3. Of The Holy Spirit. That while it is not now to be expected that God's Spirit will, as in apostolic days, be manifest in conferring miraculous power on believers, the promise of its assistance is still fulfilled in the souls of believers, to whom the Spirit comes as the Comforter, and, as testified to by the apostle, helps their infirmities, inspires their prayers, and pours into their souls the peace of God which passeth all understanding.

4. Of Man. That "a man is the image and glory of God;" and that whatever tendencies may be inherited, or by whatever sins man may defile himself, the divine image is never wholly destroyed, but that under the care of the appointed refiner and purifier, the stains, defilement, and dross can all be removed, and the divine likeness be manifest; that the human will, which consents to sin, can also determine on holiness, and use all the means appointed for its attainment.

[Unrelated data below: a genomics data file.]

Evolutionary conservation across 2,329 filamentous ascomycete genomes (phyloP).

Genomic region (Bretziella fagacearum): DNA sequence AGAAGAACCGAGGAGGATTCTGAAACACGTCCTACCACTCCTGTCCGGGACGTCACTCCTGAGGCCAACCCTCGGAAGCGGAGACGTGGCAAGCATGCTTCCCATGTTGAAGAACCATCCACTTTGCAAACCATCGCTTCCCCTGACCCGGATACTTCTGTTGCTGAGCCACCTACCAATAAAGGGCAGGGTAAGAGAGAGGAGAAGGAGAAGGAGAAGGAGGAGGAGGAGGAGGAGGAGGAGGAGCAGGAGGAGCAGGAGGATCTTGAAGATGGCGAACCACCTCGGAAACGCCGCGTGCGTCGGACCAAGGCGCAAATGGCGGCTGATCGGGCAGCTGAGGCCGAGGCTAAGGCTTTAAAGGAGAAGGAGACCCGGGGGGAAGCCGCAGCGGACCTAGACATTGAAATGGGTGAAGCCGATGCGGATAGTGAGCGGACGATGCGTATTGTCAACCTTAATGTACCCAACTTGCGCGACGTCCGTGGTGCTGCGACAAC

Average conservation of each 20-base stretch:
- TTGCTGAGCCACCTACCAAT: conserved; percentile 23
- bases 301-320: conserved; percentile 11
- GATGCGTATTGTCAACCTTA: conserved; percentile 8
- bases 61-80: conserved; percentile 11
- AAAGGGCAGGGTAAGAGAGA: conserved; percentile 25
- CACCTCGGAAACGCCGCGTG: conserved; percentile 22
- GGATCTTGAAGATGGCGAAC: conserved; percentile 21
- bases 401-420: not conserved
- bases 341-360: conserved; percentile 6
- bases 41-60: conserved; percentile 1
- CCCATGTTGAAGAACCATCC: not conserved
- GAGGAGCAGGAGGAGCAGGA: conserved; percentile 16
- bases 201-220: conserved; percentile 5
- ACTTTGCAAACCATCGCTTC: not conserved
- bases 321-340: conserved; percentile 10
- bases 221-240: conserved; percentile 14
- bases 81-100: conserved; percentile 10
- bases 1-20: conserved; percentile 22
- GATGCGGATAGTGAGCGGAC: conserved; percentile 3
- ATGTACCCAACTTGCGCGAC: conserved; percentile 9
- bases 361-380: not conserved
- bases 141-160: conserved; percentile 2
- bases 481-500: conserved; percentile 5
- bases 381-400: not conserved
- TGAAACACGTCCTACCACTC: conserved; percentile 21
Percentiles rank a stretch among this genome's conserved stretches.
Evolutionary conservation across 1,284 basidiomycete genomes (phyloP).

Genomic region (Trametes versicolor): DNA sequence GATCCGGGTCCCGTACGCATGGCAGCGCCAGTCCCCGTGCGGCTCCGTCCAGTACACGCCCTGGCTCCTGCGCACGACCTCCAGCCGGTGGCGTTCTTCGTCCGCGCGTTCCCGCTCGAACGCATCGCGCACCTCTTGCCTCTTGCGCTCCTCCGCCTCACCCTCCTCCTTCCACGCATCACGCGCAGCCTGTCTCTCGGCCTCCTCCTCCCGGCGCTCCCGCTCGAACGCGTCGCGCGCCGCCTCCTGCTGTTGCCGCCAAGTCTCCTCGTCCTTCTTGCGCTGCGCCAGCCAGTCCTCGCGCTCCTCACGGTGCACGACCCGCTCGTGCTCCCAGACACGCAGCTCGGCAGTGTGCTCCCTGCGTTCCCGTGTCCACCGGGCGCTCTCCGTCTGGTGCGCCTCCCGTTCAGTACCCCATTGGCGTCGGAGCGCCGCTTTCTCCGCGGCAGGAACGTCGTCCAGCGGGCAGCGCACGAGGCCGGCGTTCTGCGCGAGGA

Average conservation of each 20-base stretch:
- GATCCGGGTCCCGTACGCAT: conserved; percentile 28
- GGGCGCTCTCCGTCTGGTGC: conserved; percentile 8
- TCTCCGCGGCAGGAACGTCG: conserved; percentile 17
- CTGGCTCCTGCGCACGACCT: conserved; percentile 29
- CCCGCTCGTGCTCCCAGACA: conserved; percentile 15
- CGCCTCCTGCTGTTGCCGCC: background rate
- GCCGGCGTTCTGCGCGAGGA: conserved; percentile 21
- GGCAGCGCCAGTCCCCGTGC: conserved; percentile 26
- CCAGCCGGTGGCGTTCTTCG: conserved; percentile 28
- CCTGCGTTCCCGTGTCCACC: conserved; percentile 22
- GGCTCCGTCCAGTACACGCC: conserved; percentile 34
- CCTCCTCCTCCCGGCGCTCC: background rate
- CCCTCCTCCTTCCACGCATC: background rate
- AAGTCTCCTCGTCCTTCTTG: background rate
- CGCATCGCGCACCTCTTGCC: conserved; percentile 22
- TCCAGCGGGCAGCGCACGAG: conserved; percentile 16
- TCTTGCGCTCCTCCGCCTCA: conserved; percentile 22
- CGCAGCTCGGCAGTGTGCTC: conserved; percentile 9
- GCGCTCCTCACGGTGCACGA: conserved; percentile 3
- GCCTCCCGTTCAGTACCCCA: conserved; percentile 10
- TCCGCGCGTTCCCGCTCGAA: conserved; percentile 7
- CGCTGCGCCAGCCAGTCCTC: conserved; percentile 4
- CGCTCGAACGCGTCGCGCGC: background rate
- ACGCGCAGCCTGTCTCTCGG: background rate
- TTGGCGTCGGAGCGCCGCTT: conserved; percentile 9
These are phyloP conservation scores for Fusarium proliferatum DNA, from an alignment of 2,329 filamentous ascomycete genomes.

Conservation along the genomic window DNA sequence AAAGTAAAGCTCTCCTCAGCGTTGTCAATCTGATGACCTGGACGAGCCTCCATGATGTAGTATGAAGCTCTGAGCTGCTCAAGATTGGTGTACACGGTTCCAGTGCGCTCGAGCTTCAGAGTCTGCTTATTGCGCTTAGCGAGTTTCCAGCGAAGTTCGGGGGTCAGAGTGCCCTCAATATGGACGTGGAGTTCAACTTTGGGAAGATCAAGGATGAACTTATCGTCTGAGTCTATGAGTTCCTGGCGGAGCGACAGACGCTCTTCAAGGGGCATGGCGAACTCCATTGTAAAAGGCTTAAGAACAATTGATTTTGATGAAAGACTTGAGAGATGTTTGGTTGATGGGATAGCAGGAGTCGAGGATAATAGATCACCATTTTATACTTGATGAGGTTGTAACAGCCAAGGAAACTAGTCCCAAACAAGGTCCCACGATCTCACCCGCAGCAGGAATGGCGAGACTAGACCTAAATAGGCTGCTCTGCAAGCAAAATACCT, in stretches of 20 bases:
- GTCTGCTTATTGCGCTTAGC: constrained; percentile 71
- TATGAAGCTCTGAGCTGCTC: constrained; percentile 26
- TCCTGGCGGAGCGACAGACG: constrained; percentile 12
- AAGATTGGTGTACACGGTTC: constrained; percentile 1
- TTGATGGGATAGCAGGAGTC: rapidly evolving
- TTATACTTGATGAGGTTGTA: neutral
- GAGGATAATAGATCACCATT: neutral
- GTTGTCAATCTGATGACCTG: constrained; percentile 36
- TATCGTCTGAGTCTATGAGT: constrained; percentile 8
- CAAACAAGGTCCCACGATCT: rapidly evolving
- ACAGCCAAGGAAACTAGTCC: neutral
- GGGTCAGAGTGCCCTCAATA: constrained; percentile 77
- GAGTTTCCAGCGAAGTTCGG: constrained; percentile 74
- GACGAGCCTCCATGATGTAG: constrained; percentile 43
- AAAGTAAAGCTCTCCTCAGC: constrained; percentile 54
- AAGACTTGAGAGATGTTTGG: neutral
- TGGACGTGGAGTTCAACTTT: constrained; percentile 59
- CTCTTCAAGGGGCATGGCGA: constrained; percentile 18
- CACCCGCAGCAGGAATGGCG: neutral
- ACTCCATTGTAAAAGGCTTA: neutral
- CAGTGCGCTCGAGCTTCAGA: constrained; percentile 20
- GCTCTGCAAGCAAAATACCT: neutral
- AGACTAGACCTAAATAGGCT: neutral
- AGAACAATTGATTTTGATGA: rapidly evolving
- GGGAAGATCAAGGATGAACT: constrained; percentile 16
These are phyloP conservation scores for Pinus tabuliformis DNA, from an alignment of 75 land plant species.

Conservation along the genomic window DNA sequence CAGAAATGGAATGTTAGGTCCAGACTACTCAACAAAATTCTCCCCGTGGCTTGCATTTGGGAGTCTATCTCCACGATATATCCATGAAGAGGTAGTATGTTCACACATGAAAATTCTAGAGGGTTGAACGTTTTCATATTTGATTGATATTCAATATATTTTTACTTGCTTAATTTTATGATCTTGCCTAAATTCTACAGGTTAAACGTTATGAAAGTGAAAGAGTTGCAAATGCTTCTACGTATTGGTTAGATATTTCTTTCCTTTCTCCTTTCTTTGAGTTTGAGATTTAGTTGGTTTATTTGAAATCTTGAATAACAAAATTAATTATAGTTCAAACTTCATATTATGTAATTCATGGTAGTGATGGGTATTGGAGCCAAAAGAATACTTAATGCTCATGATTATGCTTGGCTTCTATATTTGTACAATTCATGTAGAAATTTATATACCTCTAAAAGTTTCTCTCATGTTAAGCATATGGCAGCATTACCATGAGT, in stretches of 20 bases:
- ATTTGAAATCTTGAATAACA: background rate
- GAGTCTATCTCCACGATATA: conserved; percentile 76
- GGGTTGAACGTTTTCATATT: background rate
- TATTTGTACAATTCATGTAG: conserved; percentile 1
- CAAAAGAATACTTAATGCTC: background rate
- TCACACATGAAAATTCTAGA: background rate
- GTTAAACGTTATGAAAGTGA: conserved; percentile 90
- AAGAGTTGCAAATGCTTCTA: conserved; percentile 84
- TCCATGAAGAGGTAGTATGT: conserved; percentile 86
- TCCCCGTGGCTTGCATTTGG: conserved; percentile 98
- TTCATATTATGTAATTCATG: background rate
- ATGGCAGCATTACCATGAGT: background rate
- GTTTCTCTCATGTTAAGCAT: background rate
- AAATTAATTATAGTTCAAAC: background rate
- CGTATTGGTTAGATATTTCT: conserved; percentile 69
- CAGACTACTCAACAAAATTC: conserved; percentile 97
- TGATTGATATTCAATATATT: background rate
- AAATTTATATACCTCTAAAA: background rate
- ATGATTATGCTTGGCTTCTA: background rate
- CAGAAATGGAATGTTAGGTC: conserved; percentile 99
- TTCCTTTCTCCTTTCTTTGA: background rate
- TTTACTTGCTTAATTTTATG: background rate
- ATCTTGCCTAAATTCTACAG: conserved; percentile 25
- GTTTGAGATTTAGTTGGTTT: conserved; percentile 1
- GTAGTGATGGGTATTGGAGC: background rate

5. Of Sin. That it is never transferable, but consists in personal disobedience to the divine law, and is the greatest evil in the universe; that no necessity for it is laid on any mortal, yet that it is incidental to the career of a being who can be drawn away of his own lusts and enticed, and who is created with the ability of choosing good and evil.

6. Of Rewards And Punishments. That obedience to the divine law, the attainment of holiness, piety, and the Christian graces, are their own exceeding great reward, and are manifest in the soul's consciousness of nearness to God and of approval by him; that punishment is in like manner the natural fruit of sin, alienation, a cloud, between, us and God, the burden and sorrow of an unreconciliation and enmity. That while the reward is intended to keep us in love with obedience, the punishment is designed to make us feel that it is an evil and bitter thing to sin against God, and to incline us to repent and turn to our peace, possible only in holiness.